In todays realpolitik modern world, the leader as designer role is much neglected. Many modern team leaders, whether they be at unit, departmet, organisation, national, international or even global levels, fall prey to their syahawah (desires) and crave for fame, control, and even self-centeredness on the pretext of being action-orientated. The ancient Chinese philosopher of around 500 BC, Lao-tzu, was quoted as having said: "A bad leader is he who people despise. The good leader is he who the people praise. The great leader is he who the people (the followers) say: 'he made it look as if we did it ourselves!'". Such is the magnanimous challenge facing team leadership.
It should be a fact of life that any sound person can perform the role of a leader, one that is either de jure (one who has the legal right to lead/manage) in form or de factor (unofficially or situationally positioned to lead) in practice.
A team should have an identity to stand up to and be recognised.
Identity refers to a state of being certain about oneself regarding purpose, philosophy, character, and reason for existence (raison d'etre). The tam;s identity reflects its distinguishing character and is oftem emblazoned with a coat-of-arms, the unfurling of a flag, the displaying of a banner, the presentation of a logo, or the wearing of a badge. Sometimes a slogan is chanted to echo the team's clarion call. In the Battle of Badr, and in his subsequent ghazawah (campaigns), the Prophet held his own banner to lead his warriors into battle.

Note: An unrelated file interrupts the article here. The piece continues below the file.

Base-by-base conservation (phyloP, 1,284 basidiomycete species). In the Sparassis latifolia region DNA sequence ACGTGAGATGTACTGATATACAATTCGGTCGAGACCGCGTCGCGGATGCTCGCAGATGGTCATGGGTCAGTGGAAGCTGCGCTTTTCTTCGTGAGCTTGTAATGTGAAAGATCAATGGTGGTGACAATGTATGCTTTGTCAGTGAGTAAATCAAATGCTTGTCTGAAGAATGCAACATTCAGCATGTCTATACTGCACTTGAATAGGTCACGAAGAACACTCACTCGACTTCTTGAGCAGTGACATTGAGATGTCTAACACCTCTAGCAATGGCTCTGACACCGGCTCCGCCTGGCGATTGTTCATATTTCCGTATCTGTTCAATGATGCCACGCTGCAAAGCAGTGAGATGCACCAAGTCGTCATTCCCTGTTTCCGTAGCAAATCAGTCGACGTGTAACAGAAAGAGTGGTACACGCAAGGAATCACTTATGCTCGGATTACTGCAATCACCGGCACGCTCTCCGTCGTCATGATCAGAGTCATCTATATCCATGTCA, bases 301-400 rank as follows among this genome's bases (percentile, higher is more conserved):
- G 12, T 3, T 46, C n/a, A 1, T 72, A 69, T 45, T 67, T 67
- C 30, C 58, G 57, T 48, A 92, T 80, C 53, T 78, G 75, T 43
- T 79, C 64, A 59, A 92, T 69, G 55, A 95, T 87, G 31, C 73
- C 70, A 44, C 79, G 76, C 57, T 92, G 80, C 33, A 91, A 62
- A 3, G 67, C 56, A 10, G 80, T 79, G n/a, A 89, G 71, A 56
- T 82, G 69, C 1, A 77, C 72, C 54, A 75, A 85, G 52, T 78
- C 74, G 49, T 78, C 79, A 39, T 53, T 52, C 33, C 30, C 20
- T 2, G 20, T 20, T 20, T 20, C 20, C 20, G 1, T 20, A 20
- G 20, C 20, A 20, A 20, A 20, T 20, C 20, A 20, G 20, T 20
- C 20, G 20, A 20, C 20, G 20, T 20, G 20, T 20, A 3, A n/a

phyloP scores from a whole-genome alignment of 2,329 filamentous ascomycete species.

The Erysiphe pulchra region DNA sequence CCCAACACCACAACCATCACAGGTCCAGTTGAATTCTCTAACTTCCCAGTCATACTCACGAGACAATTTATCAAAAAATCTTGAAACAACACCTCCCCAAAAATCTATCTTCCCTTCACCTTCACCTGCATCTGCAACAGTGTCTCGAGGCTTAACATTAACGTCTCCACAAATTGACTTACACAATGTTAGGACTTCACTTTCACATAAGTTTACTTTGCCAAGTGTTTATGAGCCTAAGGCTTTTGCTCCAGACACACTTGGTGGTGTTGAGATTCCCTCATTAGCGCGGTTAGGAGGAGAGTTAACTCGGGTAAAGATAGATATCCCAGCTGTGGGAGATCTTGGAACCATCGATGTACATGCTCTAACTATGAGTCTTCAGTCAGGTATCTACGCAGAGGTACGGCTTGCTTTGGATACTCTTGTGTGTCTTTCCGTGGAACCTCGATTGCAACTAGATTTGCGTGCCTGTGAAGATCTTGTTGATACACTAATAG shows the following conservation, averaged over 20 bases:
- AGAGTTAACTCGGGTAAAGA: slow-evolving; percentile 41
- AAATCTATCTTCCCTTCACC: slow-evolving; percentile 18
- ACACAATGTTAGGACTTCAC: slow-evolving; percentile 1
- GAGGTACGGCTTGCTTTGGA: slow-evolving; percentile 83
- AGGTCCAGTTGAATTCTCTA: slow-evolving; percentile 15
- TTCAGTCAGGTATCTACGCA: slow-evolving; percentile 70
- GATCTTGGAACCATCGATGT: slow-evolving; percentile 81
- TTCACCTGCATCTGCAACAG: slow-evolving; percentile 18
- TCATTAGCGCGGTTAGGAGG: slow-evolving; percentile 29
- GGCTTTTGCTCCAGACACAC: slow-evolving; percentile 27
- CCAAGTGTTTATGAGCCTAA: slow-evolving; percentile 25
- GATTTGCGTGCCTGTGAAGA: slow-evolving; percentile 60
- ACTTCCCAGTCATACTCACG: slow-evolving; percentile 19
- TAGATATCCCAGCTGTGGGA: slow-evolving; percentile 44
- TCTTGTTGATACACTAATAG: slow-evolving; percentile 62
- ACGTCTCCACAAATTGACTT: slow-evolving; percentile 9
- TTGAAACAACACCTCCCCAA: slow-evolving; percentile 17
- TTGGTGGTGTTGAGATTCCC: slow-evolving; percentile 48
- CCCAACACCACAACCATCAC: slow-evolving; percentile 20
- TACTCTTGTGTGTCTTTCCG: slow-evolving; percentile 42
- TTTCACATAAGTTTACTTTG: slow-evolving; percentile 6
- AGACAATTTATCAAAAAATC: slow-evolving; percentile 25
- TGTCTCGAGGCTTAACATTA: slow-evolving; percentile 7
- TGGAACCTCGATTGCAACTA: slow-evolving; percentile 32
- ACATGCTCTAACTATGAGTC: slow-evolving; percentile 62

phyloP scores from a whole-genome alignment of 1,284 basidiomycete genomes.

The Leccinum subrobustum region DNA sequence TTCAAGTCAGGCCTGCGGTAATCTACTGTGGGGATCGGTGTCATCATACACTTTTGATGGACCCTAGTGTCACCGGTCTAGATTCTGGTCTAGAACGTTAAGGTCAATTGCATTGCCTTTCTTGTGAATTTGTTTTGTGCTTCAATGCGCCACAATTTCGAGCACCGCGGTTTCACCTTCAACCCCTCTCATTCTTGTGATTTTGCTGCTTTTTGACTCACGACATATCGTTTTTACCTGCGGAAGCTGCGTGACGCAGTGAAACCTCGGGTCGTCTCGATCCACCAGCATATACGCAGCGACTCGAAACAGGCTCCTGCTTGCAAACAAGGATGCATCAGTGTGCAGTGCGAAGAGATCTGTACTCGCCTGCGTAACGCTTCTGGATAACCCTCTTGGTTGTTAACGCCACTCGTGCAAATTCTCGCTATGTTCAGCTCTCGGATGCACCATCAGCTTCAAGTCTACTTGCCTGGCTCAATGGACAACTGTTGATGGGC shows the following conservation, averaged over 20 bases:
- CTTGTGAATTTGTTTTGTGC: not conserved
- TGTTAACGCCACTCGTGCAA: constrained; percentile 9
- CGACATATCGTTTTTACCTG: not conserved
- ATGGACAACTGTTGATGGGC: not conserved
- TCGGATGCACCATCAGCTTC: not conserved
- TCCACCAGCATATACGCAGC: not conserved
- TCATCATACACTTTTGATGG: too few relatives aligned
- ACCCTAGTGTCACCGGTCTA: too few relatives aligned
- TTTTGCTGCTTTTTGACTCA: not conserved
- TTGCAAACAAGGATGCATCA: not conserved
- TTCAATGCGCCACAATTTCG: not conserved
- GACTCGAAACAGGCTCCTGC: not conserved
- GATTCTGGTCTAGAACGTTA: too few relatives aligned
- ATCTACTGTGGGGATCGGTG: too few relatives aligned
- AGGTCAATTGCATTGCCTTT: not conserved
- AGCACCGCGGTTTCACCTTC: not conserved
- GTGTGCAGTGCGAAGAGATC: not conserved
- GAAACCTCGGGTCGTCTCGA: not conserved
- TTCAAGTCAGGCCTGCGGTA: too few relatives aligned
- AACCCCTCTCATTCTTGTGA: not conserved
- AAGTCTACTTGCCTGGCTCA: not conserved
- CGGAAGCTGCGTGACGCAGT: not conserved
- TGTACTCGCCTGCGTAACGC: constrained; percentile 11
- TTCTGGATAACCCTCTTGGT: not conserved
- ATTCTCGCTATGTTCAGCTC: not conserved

A team that is devoid of a stated ientity is said to be saddled with an identity crisis.
When the Prophet migrated with his lotal companion, Abu Bakr as-Sadiq to Medinah in the year 622 AD, he proposed to the believers that the new Islamic city-state should assume a political identity. This suggestion was openly recieved by both the Muhajiroon and the Ansar. The political structure would prevent the continuance of internal strife before the onset of Islam. It would further strengthen the city-state's integrity from possible esternal threats and attacks. After articulating his plan, the Prophet moulded his proposal into the first written State Constitution (Al-Dustur).
Among the landmark changes the Prophet initiated were:
- The abolishment of slavery and class distinction.
The Prophet had enfranchised his slave, Zaid ibn Harithah. By this act alone, it conveyed to society that slavery was not tolerated. Withing the city-state of Medinah, there was no distinction between the ruler and the ruled. There were to be no barriers of class, colour, or descent. The Prophet decreed, "The noblest in the sight of God Almighty is the one who is most virtous among men". The new Islamic state was a haven for all, male or female, and everyone belonged to One God, subject to His revealed laws. The master-slave relationship, as traditionally practised, was condemned. Islam took its roots in Madinah, and some rabbis and Jewish scholars even became Muslim.
- Injunctions to prayer, zakat, fasting and quality of life